REVOLUTIONARY MENTOR Sealey-Ruiz was honored for

REVOLUTIONARY MENTOR Sealey-Ruiz was honored for "never turning away those who seek you out for support."

Yolanda Sealey-Ruiz, Associate Professor of English Education, is the recipient of the 2018 Revolutionary Mentor Award of the Critical Educators for Social Justice (CESJ) Special Interest Group (SIG) of the American Educational Research Association (AERA). As one of the largest SIGs, CESJ creates space within AERA to develop, support, and promote scholarship that uses critical frameworks to challenge inequity in schools and society.

The Revolutionary Mentor Award recognizes “a scholar who has made distinguished contributions in the mentoring of PK-12 students, undergraduates and graduate students, and junior scholars as a means of helping to develop critical social justice scholars, educators, and activists.” In informing Sealey-Ruiz of the honor, the awards committee said it had “unanimously agreed that your nurturing and support of colleagues and students, never turning away those who seek you out for support, was not only praiseworthy, but radical in its inclusivity and thoughtfulness.”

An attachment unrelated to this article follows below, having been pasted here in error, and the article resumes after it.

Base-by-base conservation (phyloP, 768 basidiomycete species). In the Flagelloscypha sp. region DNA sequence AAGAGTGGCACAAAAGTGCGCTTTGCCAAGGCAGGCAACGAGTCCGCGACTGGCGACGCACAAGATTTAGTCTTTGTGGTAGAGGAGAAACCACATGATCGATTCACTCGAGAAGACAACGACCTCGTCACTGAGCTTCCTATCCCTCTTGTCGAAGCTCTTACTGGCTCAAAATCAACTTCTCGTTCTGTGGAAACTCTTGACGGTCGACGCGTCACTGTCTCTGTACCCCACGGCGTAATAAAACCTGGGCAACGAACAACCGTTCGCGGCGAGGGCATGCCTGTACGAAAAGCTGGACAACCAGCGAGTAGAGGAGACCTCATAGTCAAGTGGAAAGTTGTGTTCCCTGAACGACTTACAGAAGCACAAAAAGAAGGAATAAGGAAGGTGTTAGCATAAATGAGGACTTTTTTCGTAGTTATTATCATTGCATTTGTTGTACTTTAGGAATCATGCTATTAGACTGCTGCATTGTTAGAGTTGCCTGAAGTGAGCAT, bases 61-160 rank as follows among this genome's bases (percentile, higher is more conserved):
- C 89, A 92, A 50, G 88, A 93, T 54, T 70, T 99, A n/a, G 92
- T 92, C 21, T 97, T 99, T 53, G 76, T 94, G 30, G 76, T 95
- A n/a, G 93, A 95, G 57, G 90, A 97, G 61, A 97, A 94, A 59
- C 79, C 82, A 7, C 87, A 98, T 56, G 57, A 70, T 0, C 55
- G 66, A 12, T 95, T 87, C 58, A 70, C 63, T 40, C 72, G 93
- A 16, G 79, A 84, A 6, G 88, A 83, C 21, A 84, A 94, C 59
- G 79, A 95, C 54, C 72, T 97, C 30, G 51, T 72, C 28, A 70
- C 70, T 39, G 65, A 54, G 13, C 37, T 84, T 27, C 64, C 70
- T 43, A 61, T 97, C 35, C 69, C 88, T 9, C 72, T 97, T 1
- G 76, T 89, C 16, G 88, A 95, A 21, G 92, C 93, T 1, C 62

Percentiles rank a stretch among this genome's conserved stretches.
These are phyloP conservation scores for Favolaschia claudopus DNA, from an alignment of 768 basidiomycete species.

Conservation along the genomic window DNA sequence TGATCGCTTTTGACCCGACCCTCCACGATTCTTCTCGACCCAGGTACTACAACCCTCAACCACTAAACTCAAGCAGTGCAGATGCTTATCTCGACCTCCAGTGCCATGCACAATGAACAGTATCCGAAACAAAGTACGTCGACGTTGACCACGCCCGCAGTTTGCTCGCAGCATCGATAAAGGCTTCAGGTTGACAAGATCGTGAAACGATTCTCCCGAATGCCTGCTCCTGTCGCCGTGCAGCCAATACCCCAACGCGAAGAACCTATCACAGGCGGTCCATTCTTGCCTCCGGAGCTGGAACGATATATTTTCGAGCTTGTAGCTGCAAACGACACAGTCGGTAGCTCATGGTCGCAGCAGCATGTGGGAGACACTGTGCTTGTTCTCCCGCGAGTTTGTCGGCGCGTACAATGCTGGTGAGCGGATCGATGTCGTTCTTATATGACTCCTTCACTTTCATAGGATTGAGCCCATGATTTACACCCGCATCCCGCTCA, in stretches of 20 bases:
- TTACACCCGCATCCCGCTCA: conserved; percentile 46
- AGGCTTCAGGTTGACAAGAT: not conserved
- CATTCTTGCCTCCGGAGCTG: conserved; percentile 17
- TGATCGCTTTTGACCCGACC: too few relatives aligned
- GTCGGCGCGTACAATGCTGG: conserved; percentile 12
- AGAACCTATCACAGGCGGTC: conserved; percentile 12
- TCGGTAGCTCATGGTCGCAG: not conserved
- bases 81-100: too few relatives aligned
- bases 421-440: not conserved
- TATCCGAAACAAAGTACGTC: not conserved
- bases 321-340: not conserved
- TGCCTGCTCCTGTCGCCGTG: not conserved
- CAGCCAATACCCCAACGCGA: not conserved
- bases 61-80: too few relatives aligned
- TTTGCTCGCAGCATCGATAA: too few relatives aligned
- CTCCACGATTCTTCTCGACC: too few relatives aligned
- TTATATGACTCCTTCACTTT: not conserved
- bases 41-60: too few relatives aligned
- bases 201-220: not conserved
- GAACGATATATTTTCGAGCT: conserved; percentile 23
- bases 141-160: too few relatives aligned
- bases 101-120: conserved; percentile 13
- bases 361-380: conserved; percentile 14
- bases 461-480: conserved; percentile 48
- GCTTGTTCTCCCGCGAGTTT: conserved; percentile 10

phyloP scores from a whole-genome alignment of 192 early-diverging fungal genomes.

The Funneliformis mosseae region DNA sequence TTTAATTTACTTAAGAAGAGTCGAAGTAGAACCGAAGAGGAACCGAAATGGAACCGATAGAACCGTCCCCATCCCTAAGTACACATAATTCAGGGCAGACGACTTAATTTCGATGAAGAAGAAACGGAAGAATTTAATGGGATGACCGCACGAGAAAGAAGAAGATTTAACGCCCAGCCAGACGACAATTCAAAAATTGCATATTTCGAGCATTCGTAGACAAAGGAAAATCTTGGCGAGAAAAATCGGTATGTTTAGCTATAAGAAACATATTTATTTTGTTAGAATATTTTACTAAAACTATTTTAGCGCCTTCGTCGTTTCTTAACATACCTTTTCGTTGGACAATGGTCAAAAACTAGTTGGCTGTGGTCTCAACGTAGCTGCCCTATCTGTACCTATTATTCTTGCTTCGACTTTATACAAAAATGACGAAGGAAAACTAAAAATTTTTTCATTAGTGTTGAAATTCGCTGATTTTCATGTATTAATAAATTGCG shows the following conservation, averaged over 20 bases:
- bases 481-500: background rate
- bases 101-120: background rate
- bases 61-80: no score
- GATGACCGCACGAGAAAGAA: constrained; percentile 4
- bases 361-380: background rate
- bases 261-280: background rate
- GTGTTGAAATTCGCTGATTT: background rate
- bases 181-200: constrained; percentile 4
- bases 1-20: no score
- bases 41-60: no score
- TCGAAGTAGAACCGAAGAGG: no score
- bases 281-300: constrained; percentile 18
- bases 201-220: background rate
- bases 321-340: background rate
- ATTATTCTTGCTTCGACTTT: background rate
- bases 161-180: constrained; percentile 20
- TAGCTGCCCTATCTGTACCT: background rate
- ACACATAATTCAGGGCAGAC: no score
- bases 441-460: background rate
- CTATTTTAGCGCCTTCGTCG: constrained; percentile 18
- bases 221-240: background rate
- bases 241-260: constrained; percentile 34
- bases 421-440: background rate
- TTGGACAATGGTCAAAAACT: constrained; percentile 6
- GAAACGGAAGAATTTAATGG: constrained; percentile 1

The committee also praised Sealey-Ruiz’s “unflinching dedication to social justice scholarship and community work,” citing her co-direction of TC’s Racial Literacy Roundtables, in which, led by master’s degree and doctoral students and nationally known education scholars, participants examine issues of race, class, privilege and access; the College’s Civic Participation Project, which she co-founded with Laura Smith, Associate Professor of Psychology & Education, and Lalitha Vasudevan, Professor of Technology & Education, to (in their words) “provide safe and brave spaces to discuss issues related to social justice and equity for young people in schools and address the palpable effects of social exclusion and the need for increased opportunities for democratic and civic participation”;  and her work with UMOJA Network for Young Men, which works with “over-aged, under-credited” black and Latino male high school students.

“We considered this work truly revolutionary,” the committee wrote, “highlighting once again your commitment to equity and human rights beyond the academy walls.”

Sealey-Ruiz, who earned her Ph.D. at New York University, is the co-author of two books, Gumbo for the Soul: Liberating Memoirs and Stories to Inspire Females of Color (2017) and Teacher Education and the Black Community: Implications for Equity, Access, and Achievement (2014), both published by Information Age.